In our study, there was no statistically significant association between cases (CHP + AP) and the control group for both genotype and allele frequency of IL-17F at 7488A/G and 7383A/G polymorphisms. Even the sub-group analysis also did not reveal any signification association with IL-17F at 7488A/G and 7383A/G polymorphisms. No study is available in the periodontal literature until date, has investigated the influence of IL-17F polymorphisms in subjects with periodontitis. Rheumatoid arthritis (RA) and chronic periodontitis are the most common chronic inflammatory diseases with remarkable pathological and clinical similarities. In an earlier study the association between IL-17F gene polymorphisms and susceptibility to and severity of RA in Polish patients [10] have been investigated and their results were in accordance with our study, suggesting no evidence of association of IL17F. The authors in an earlier study reported that occurrence and severity of periodontitis was found to be higher in RA subjects as compared to subjects without RA, suggesting a positive relation between these two chronic inflammatory diseases. [12] The G allele frequency of IL-17F in our control group was higher than that of chronic periodontitis group, whereas in Polish subjects higher frequency of G allele was reported in RA cases. [10] In ulcerative colitis patients homozygous polymorphic (GG) genotype of IL-17 was lower than in healthy subjects. [29] In the present study, the frequency of homozygous polymorphic genotype (GG) is almost similar in both chronic periodontitis and control groups.Even though, we did not observe a statistically significant association between IL-17F gene polymorphism and periodontal diseases, we could not exclude other polymorphic variation present within this gene and interaction with periodontal pathogen may also be involved. To know the exact relationship between the IL-17F gene polymorphism and periodontal diseases, further studies associated with IL-17F expression and its genetic analysis in large periodontitis cohorts with clinical data is warranted.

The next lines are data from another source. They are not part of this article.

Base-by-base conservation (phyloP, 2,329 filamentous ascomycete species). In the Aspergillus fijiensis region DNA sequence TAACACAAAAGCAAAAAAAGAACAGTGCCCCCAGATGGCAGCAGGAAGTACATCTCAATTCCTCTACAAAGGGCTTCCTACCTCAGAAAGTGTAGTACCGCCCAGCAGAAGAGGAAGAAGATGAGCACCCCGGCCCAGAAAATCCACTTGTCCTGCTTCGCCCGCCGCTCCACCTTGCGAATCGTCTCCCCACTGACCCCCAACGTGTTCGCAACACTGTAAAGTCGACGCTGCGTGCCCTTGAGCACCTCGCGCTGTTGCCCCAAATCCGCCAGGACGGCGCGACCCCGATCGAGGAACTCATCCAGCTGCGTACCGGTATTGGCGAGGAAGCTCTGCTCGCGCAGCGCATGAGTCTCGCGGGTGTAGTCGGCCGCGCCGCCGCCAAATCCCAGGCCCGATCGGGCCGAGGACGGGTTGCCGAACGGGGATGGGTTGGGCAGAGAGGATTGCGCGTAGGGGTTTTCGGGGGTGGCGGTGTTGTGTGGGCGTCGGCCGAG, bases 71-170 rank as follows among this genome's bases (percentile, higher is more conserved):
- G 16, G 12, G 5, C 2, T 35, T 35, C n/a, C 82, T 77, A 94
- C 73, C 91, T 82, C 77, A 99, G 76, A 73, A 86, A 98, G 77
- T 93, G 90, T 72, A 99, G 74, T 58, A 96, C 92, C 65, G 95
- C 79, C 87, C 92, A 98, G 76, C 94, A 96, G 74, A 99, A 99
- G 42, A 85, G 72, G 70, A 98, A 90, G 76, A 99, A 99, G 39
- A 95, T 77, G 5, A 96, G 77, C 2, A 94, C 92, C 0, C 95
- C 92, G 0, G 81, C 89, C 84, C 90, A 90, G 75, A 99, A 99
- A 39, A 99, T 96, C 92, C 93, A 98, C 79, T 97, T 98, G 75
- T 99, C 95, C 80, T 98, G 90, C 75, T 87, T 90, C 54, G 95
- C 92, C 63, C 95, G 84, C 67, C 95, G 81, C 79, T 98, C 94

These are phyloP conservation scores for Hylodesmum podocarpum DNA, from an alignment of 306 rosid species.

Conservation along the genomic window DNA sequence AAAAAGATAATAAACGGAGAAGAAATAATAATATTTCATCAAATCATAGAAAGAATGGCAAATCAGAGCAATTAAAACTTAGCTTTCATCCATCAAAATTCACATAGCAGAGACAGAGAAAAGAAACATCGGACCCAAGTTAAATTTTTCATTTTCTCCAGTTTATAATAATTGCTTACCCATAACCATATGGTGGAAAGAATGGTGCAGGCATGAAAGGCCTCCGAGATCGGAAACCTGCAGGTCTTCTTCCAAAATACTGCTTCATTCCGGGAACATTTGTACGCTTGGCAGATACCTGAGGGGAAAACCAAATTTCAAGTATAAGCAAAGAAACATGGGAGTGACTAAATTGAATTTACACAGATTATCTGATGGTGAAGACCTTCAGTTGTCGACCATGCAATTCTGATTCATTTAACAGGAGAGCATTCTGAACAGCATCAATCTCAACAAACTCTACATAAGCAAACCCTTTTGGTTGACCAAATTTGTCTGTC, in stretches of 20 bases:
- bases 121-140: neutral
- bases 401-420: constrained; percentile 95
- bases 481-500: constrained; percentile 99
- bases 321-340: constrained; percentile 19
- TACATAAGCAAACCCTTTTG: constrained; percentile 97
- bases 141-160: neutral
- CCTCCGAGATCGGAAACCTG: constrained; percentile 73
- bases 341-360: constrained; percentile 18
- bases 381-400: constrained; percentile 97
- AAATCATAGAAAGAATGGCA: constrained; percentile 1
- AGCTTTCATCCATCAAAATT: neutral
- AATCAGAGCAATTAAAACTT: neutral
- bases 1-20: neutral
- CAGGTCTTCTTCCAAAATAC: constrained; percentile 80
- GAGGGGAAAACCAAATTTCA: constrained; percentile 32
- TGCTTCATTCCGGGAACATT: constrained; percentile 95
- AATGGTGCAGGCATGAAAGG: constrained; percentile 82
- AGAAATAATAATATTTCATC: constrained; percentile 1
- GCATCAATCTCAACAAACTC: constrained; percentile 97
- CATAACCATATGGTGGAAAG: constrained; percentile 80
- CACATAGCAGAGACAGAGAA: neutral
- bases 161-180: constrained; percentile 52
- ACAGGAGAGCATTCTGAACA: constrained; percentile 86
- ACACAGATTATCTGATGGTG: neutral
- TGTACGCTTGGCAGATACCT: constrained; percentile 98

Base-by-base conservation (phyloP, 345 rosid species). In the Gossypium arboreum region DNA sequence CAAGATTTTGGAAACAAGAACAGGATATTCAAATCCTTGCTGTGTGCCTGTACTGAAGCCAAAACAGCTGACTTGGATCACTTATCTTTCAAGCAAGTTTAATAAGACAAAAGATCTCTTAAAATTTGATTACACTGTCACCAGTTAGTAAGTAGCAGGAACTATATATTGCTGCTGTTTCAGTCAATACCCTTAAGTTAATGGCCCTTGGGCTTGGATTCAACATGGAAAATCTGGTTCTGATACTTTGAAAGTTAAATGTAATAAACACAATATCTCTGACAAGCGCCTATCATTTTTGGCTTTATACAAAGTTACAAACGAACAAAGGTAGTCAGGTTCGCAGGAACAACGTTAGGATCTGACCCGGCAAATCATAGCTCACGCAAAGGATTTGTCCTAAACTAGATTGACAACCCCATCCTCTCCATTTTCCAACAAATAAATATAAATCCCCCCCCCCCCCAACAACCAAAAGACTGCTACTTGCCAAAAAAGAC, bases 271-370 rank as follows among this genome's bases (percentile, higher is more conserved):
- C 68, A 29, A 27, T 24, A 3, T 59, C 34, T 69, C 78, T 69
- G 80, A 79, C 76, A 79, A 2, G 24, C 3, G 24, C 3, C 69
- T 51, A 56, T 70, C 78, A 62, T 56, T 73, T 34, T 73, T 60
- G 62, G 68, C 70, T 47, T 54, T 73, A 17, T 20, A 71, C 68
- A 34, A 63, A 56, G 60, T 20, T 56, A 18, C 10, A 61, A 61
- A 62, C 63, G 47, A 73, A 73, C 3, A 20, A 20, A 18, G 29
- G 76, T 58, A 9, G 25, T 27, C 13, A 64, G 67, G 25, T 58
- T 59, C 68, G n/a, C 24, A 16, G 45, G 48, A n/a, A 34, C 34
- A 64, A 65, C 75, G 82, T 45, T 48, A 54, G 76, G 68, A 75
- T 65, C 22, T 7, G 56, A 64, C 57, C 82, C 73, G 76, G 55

The limitations of our study are that the level of IL-4 and IL-17 has not been assessed in gingival crevicular fluid or periodontal tissues in study population. Furthermore, a large sample size would have provided better significance. No correlation was carried out for etiologic factors i.e., the plaque or calculus indices with genotypes of the study subjects.

   Conclusions Top

In Malayalam speaking Dravidian population, CC genotype as well as allele C of IL-4 + 33C/T loci appears to be an important risk factor for periodontal disease (CHP + AP) with a leaning towards aggressive periodontitis. We did not find any association with chronic periodontitis at IL-4 + 33C/T loci. We do not associate the SNPs of IL-17F 7383A/G and 7488A/G to play any significant role in either chronic periodontitis or aggressive periodontitis.

   References Top

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  [Table 1], [Table 2], [Table 3], [Table 4]